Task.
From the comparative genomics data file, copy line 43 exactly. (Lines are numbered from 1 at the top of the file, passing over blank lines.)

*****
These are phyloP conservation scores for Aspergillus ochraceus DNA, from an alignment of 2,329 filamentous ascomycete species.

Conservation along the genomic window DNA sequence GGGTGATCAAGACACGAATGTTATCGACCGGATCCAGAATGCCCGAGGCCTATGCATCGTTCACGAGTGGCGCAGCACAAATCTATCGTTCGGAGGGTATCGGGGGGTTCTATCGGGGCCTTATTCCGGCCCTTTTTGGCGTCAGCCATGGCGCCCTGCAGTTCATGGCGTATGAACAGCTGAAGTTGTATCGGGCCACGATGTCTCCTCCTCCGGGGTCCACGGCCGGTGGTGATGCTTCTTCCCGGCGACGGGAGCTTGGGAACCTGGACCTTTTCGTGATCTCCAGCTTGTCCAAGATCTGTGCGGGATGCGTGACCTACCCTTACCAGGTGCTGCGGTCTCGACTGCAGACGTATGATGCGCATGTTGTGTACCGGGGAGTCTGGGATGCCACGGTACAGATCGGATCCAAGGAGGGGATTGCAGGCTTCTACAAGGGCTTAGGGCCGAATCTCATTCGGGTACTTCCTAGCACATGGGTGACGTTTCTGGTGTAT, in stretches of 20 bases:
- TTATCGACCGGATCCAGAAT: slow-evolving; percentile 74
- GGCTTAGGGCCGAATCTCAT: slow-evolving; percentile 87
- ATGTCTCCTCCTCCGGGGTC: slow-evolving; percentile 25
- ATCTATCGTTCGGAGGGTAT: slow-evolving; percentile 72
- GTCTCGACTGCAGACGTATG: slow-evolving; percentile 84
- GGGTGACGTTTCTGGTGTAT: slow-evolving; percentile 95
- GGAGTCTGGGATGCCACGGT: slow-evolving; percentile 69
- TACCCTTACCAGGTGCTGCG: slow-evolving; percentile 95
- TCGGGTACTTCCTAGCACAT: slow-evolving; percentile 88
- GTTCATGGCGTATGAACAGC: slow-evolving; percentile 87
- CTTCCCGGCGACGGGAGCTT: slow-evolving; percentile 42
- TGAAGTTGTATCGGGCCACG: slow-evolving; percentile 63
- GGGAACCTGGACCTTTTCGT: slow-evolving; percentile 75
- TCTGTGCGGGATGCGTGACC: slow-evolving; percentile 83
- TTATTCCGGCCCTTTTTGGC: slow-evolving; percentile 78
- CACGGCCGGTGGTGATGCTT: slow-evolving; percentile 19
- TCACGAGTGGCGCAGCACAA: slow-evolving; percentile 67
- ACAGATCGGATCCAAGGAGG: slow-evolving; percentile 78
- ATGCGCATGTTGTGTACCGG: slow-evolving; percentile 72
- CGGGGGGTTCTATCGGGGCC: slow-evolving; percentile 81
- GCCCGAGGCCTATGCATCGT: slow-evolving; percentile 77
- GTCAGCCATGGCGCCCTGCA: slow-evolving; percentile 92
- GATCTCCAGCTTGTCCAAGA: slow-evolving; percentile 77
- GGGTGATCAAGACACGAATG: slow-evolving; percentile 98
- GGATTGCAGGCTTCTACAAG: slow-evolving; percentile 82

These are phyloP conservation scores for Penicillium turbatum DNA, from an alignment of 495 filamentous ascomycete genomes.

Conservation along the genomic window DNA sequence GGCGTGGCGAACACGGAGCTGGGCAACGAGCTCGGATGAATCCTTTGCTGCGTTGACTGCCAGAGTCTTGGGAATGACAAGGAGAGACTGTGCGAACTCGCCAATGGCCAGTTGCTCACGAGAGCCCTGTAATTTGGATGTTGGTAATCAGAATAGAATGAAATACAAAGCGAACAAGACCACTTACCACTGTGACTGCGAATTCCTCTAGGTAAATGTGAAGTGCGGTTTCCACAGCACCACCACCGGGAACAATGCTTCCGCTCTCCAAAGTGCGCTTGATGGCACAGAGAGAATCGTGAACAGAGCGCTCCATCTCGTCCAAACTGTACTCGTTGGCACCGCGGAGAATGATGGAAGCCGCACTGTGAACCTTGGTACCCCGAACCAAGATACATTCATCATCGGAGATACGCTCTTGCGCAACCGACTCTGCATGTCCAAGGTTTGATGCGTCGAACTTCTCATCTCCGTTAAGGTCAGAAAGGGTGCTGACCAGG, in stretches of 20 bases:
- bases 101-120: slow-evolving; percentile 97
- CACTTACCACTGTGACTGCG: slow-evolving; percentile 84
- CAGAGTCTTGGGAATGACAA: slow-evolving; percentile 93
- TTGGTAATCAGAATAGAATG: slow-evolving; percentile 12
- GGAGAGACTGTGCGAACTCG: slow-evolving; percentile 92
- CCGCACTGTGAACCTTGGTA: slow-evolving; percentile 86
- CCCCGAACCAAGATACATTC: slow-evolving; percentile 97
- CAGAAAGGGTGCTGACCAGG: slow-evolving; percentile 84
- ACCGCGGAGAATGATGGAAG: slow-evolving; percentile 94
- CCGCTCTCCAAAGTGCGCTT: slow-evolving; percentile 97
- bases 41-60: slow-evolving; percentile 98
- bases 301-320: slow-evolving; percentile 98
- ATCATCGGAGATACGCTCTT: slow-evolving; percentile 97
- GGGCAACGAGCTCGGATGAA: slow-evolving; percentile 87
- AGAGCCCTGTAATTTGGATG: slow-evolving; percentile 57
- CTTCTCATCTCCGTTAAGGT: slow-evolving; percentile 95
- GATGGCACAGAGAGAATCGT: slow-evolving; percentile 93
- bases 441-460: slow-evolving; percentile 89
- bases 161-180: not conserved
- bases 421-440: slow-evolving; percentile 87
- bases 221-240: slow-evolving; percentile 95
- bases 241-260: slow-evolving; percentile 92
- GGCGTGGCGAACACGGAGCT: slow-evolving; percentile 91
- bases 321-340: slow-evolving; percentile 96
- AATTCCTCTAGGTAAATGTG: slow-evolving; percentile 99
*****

- GGGCAACGAGCTCGGATGAA: slow-evolving; percentile 87